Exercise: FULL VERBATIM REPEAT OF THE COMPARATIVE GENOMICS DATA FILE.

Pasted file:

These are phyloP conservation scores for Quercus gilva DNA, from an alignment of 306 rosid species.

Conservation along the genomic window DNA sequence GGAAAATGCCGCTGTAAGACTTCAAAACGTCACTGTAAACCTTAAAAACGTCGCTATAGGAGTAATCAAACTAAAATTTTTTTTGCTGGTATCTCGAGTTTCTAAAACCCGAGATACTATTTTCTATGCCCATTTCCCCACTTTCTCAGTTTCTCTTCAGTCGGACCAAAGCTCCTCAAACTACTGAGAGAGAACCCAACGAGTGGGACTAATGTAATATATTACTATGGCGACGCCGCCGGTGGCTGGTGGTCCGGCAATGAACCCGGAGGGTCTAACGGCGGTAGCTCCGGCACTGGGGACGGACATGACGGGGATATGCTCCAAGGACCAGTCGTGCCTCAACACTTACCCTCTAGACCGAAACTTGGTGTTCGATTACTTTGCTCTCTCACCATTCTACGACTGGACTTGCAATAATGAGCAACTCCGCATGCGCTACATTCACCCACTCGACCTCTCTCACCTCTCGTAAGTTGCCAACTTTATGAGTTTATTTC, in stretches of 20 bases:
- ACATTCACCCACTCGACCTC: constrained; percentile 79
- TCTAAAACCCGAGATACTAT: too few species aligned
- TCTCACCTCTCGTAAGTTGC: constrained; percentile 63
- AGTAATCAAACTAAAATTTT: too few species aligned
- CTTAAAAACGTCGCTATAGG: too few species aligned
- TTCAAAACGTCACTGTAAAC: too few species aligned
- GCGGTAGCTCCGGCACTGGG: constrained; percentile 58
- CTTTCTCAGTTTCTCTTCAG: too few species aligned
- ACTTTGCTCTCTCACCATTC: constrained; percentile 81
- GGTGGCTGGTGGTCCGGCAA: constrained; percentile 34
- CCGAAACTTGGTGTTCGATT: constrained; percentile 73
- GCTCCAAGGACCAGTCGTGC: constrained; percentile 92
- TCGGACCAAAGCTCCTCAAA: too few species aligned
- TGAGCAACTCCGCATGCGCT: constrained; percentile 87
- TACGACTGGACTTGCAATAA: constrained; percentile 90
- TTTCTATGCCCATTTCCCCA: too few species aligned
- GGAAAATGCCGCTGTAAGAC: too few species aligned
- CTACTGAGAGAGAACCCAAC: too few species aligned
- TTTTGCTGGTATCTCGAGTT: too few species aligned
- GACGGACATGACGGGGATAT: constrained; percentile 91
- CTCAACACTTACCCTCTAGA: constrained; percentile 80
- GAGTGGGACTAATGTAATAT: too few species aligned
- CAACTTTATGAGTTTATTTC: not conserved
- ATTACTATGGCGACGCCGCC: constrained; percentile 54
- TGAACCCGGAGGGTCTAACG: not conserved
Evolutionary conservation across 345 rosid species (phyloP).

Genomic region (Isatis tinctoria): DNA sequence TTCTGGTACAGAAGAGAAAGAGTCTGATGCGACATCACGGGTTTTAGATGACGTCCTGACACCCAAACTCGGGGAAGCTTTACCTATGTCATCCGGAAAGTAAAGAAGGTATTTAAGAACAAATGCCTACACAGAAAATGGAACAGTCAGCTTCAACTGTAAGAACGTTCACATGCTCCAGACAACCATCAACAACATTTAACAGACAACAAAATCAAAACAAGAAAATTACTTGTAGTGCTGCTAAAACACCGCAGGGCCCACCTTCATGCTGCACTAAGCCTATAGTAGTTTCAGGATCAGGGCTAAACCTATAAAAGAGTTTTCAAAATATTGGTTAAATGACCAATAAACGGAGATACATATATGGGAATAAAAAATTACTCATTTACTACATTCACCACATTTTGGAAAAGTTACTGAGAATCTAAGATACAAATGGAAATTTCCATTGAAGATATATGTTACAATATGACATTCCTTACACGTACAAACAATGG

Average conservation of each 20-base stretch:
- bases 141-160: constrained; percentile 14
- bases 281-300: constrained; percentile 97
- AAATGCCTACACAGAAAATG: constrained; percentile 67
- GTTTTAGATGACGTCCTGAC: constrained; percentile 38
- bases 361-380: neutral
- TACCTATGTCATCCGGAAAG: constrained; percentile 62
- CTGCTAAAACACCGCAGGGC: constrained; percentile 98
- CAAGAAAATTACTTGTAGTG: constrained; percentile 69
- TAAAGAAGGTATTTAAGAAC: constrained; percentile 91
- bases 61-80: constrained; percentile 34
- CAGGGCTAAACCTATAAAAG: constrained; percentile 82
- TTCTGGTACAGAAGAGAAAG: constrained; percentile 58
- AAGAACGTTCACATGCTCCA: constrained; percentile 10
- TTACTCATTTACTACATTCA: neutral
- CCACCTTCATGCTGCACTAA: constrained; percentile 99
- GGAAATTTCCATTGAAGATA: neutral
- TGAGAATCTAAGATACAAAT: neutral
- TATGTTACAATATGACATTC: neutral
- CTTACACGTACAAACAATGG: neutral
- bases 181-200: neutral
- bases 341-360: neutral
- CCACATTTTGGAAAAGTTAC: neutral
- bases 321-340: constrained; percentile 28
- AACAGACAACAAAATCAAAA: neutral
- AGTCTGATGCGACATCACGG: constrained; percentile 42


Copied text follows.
These are phyloP conservation scores for Quercus gilva DNA, from an alignment of 306 rosid species.

Conservation along the genomic window DNA sequence GGAAAATGCCGCTGTAAGACTTCAAAACGTCACTGTAAACCTTAAAAACGTCGCTATAGGAGTAATCAAACTAAAATTTTTTTTGCTGGTATCTCGAGTTTCTAAAACCCGAGATACTATTTTCTATGCCCATTTCCCCACTTTCTCAGTTTCTCTTCAGTCGGACCAAAGCTCCTCAAACTACTGAGAGAGAACCCAACGAGTGGGACTAATGTAATATATTACTATGGCGACGCCGCCGGTGGCTGGTGGTCCGGCAATGAACCCGGAGGGTCTAACGGCGGTAGCTCCGGCACTGGGGACGGACATGACGGGGATATGCTCCAAGGACCAGTCGTGCCTCAACACTTACCCTCTAGACCGAAACTTGGTGTTCGATTACTTTGCTCTCTCACCATTCTACGACTGGACTTGCAATAATGAGCAACTCCGCATGCGCTACATTCACCCACTCGACCTCTCTCACCTCTCGTAAGTTGCCAACTTTATGAGTTTATTTC, in stretches of 20 bases:
- ACATTCACCCACTCGACCTC: constrained; percentile 79
- TCTAAAACCCGAGATACTAT: too few species aligned
- TCTCACCTCTCGTAAGTTGC: constrained; percentile 63
- AGTAATCAAACTAAAATTTT: too few species aligned
- CTTAAAAACGTCGCTATAGG: too few species aligned
- TTCAAAACGTCACTGTAAAC: too few species aligned
- GCGGTAGCTCCGGCACTGGG: constrained; percentile 58
- CTTTCTCAGTTTCTCTTCAG: too few species aligned
- ACTTTGCTCTCTCACCATTC: constrained; percentile 81
- GGTGGCTGGTGGTCCGGCAA: constrained; percentile 34
- CCGAAACTTGGTGTTCGATT: constrained; percentile 73
- GCTCCAAGGACCAGTCGTGC: constrained; percentile 92
- TCGGACCAAAGCTCCTCAAA: too few species aligned
- TGAGCAACTCCGCATGCGCT: constrained; percentile 87
- TACGACTGGACTTGCAATAA: constrained; percentile 90
- TTTCTATGCCCATTTCCCCA: too few species aligned
- GGAAAATGCCGCTGTAAGAC: too few species aligned
- CTACTGAGAGAGAACCCAAC: too few species aligned
- TTTTGCTGGTATCTCGAGTT: too few species aligned
- GACGGACATGACGGGGATAT: constrained; percentile 91
- CTCAACACTTACCCTCTAGA: constrained; percentile 80
- GAGTGGGACTAATGTAATAT: too few species aligned
- CAACTTTATGAGTTTATTTC: not conserved
- ATTACTATGGCGACGCCGCC: constrained; percentile 54
- TGAACCCGGAGGGTCTAACG: not conserved
Evolutionary conservation across 345 rosid species (phyloP).

Genomic region (Isatis tinctoria): DNA sequence TTCTGGTACAGAAGAGAAAGAGTCTGATGCGACATCACGGGTTTTAGATGACGTCCTGACACCCAAACTCGGGGAAGCTTTACCTATGTCATCCGGAAAGTAAAGAAGGTATTTAAGAACAAATGCCTACACAGAAAATGGAACAGTCAGCTTCAACTGTAAGAACGTTCACATGCTCCAGACAACCATCAACAACATTTAACAGACAACAAAATCAAAACAAGAAAATTACTTGTAGTGCTGCTAAAACACCGCAGGGCCCACCTTCATGCTGCACTAAGCCTATAGTAGTTTCAGGATCAGGGCTAAACCTATAAAAGAGTTTTCAAAATATTGGTTAAATGACCAATAAACGGAGATACATATATGGGAATAAAAAATTACTCATTTACTACATTCACCACATTTTGGAAAAGTTACTGAGAATCTAAGATACAAATGGAAATTTCCATTGAAGATATATGTTACAATATGACATTCCTTACACGTACAAACAATGG

Average conservation of each 20-base stretch:
- bases 141-160: constrained; percentile 14
- bases 281-300: constrained; percentile 97
- AAATGCCTACACAGAAAATG: constrained; percentile 67
- GTTTTAGATGACGTCCTGAC: constrained; percentile 38
- bases 361-380: neutral
- TACCTATGTCATCCGGAAAG: constrained; percentile 62
- CTGCTAAAACACCGCAGGGC: constrained; percentile 98
- CAAGAAAATTACTTGTAGTG: constrained; percentile 69
- TAAAGAAGGTATTTAAGAAC: constrained; percentile 91
- bases 61-80: constrained; percentile 34
- CAGGGCTAAACCTATAAAAG: constrained; percentile 82
- TTCTGGTACAGAAGAGAAAG: constrained; percentile 58
- AAGAACGTTCACATGCTCCA: constrained; percentile 10
- TTACTCATTTACTACATTCA: neutral
- CCACCTTCATGCTGCACTAA: constrained; percentile 99
- GGAAATTTCCATTGAAGATA: neutral
- TGAGAATCTAAGATACAAAT: neutral
- TATGTTACAATATGACATTC: neutral
- CTTACACGTACAAACAATGG: neutral
- bases 181-200: neutral
- bases 341-360: neutral
- CCACATTTTGGAAAAGTTAC: neutral
- bases 321-340: constrained; percentile 28
- AACAGACAACAAAATCAAAA: neutral
- AGTCTGATGCGACATCACGG: constrained; percentile 42